Repeatedly, when we hear someone refer to hallucinations or delusions, our mind conjures up images of a person who is crazy and who is a threat to our safety. Often we think of someone with Schizophrenia.
Schizophrenia is an example of a thought disorder, characterized by a history of acute psychosis and chronic deterioration of functioning, lasting for at least six months and affecting thinking, perception, mood and behaviour. Although schizophrenia is not as common as other mental disorders, the symptoms can be very disabling.
What Are Delusions and Hallucinations?
Delusions and hallucinations are psychotic symptoms that someone may experience when the brain is not functioning properly. They can be a part of the illness of Schizophrenia, along with a host of other symptoms, but can also occur in someone who is experiencing deep Depression or Bipolar Disorder.
Hallucinations and delusions are not the same thing, but can play on each other.
Hallucinations may influence the form of someone’s delusions. A person, who experiences the hallucination that their food tastes funny may also conclude that someone is poisoning them. Click to tweet
Understanding Schizophrenia and the Impact of Delusions and Hallucinations
Delusions are ‘false beliefs’ that distort the person’s view of reality are very common with Schizophrenia. The delusions may be around identity or situations surrounding the person. Someone experiencing a delusion may believe that they are the Son of God or the Queen of England. They may believe that they are being followed, watched, or the victim of an evil plot.
Hallucinations are ‘false senses’ that affect their sense of sight, sound, taste, touch, or smell. They may involve the experience of seeing spiders crawling over the room, tasting poison in their food, feeling a hand on their shoulder, smelling gas being pumped into their apartment, or hearing a voice out of nowhere.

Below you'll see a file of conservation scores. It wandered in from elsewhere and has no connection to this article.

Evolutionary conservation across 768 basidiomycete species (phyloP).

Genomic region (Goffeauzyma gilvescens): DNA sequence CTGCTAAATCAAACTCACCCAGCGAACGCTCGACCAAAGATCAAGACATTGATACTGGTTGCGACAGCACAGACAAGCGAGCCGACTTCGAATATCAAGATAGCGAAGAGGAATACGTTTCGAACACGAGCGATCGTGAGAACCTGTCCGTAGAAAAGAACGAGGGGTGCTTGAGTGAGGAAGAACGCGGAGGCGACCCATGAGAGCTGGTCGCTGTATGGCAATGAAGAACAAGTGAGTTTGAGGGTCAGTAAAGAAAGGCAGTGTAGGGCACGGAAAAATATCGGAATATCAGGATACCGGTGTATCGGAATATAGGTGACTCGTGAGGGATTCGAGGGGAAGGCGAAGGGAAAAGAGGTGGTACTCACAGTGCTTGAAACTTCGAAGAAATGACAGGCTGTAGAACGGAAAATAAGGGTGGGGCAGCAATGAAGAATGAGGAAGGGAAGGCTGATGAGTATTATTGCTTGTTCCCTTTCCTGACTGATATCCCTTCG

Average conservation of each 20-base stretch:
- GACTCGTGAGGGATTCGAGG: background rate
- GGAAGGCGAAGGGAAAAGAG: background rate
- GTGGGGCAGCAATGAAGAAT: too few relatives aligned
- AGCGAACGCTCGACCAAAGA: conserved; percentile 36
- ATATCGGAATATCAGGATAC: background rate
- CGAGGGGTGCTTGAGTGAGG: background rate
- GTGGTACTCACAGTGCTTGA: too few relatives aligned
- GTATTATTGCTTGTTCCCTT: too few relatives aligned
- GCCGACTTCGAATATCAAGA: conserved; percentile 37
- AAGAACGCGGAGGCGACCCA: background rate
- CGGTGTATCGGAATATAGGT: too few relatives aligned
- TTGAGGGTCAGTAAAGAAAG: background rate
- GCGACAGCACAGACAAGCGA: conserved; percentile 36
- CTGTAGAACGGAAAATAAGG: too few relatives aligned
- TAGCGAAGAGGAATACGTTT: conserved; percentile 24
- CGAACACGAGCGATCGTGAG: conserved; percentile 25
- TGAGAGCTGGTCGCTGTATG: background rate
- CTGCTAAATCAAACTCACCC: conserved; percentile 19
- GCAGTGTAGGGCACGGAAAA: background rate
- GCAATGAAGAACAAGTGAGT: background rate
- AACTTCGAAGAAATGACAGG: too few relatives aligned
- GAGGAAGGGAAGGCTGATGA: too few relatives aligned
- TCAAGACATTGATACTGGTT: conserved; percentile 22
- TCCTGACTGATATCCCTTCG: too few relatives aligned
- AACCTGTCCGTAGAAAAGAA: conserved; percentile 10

Hallucinations may influence the form of someone’s delusions. A person, who experiences the hallucination that their food tastes funny may also conclude that someone is poisoning them.
Coping With Hallucinations And Delusions
Delusions and hallucinations make it very difficult for a person to cope in our society and trying to find coping strategies can be a never-ending process. Stress can play a major factor in bringing the delusions and hallucinations about or making their Schizophrenia worse. Complex medications can ease these symptoms, but utilizing effective stress management techniques can also assist. Relaxation, music, deep breathing, quite space, exercise and hobbies can relax the person or distract them from their experience.
Beverly’s Hot Tip For Building Resiliency and Celebrating Schizophrenia Awareness Week:
Experiencing hallucinations and delusions does not mean that someone is dangerous or ‘crazy’. It does show that their brain chemistry is not working appropriately, but we know that when correctly identified and treated they can lead a more successful and productive life.
Reach out to your doctor if you are concerned about what you are experiencing or about what a family member or friend may be experiencing. Schizophrenia is a serious health issue and early medical support is paramount. It is also important to rule out other medical illnesses that may be causing hallucinations or delusions.
Don’t let fear, guilt or shame get in the way of getting the information and help that you need.
Education is the key to eliminating stigma, shame, and guilt. Look for opportunities to share information, and support those who may be struggling.
If you have some strategies to share – comment on this posting!
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